Determination of Interlayer Structural Properties for Use in Laminated Glass Design

Overview

Authors

Photo of Michael Härth, Dipl.-Ing. (FH), M.Sc., Dr.-Ing.

Michael Härth, Dipl.-Ing. (FH), M.Sc., Dr.-Ing.

Research Scientist

Kuraray

michael.haerth@kuraray.com

Photo of Stephen J Bennison, B.Sc., M.S., Ph.D.

Stephen J Bennison, B.Sc., M.S., Ph.D.

Research Fellow

Kuraray

stephen.bennison@kuraray.com

Photo of Steven R Sauerbrunn, B.Sc., Ph.D.

Steven R Sauerbrunn, B.Sc., Ph.D.

Thermal Analysis Engineer

University of Delaware

sauerbru@udel.edu


Keywords


Abstract

We have seen rapid expansion in the last decade of laminated glass design using modern analytical and computational methods. Essential to the proper simulation of laminated glass behavior is the development of accurate constitutive models for the polymer interlayer. Such models should reflect polymer behavior as a function of temperature and load duration so calculations may be made that reflect the design load case of interest. In this contribution we present several approaches to the determination of interlayer shear relaxation modulus behavior. Results from test methods based on dynamic mechanical analysis (shear, parallel plate geometry) are compared and contrasted. We focus on several key issues: 1) proper sample conditioning and preparation, 2) minimization of sample deformation during testing, 3) methods for TTS analysis and accurate extraction of the shear relaxation modulus, G(t), 4) validation of results using beam bending experiments. We show that self-consistent results for a specific class of interlayer may be obtained from different test geometries provided these issues are carefully managed.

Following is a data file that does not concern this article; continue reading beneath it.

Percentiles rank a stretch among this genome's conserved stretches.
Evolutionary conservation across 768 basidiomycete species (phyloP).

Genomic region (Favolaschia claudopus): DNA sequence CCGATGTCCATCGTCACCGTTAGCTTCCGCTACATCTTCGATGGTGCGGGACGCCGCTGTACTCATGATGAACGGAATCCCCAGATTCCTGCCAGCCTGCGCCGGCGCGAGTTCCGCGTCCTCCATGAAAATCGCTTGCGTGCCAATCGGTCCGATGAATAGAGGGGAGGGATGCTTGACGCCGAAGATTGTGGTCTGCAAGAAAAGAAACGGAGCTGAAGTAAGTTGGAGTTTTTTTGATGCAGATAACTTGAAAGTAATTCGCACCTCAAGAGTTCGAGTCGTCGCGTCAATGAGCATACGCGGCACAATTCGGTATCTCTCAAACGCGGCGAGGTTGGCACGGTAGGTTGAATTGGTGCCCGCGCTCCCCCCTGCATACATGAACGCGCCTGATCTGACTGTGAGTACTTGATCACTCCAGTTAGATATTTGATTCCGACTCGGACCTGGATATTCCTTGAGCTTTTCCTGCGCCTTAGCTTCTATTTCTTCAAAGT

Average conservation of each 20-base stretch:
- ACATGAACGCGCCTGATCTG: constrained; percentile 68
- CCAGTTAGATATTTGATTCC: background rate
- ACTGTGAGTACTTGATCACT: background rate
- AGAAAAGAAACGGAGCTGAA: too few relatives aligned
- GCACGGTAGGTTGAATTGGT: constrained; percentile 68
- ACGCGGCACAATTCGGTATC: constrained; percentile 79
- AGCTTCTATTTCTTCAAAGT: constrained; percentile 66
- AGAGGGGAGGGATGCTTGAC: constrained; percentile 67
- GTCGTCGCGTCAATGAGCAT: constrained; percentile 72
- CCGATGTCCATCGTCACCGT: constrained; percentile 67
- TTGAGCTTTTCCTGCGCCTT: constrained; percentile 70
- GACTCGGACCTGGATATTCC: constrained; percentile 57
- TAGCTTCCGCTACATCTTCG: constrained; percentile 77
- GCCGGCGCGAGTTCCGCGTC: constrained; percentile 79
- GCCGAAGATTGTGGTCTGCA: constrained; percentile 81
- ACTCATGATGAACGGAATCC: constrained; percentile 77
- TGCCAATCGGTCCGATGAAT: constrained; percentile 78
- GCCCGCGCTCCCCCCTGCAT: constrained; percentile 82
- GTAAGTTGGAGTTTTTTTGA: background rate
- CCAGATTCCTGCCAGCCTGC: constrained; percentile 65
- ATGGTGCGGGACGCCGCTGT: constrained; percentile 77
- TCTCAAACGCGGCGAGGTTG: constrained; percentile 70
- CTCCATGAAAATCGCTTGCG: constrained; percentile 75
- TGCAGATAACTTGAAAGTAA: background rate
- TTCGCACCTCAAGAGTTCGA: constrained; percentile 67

Introduction

Many computational tools and approaches are now available to model the deformation of laminated glass [1-7]. Indeed the development of such tools has played a key role in the expanded

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Experimental Section

Materials

In order to cover a wide range of various interlayer product stiffness, three commercial PVB interlayers, Trosifol® SC Monolayer, Trosifol® UltraClear and Trosifol® Extra Stiff, were investigated in this study

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Results and Discussion

Comparison of Different Methods and Laboratories

Figure 1 gives an example of measurement comparisons for Trosifol® Extra Stiff from two different DMA geometries, shear and parallel plate, and two different laboratories

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Conclusion

We have shown that reliable, self-consistent shear relaxation modulus, G(t), properties of polymers for laminated glass may be measured providing several important guidelines are followed. The results have also been

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Acknowledgements

The authors thank Dr. Michael Kraus (Bundeswehr University Munich) for performing the 4-point bend tests and for fruitful discussions.

Rights and Permissions

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